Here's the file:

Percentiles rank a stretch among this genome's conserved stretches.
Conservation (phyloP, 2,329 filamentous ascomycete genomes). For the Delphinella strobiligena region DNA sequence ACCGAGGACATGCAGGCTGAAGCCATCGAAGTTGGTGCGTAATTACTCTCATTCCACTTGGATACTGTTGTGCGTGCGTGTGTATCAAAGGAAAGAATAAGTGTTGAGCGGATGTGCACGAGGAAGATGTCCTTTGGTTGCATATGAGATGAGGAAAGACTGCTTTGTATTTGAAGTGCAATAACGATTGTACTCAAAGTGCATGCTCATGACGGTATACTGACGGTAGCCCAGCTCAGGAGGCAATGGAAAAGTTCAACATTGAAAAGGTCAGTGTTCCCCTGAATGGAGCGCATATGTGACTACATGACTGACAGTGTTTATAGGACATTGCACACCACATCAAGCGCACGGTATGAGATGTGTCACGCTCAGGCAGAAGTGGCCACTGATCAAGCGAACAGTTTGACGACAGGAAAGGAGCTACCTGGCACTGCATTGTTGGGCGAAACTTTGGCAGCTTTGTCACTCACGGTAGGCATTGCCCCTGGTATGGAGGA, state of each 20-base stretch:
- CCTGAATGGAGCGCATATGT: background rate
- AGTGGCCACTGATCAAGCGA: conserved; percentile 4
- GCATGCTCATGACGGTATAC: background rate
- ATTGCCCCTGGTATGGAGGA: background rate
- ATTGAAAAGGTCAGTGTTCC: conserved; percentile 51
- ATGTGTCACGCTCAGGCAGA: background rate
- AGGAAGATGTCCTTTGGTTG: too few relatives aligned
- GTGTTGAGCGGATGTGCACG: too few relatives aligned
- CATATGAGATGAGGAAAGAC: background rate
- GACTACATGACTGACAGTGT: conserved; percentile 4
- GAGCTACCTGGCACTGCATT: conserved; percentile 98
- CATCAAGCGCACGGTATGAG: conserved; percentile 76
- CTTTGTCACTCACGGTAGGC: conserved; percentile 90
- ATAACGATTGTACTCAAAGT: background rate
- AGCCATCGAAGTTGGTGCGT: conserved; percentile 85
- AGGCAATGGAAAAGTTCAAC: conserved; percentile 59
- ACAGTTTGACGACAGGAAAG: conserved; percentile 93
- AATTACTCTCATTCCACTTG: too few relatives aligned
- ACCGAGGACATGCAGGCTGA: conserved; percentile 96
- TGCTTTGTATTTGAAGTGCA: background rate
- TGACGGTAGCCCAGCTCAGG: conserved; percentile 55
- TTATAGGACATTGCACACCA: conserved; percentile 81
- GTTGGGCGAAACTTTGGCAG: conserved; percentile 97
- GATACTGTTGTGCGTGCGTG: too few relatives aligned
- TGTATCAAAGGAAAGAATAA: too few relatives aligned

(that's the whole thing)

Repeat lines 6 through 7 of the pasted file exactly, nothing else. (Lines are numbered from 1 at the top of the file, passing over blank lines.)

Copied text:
- ATTGCCCCTGGTATGGAGGA: background rate
- ATTGAAAAGGTCAGTGTTCC: conserved; percentile 51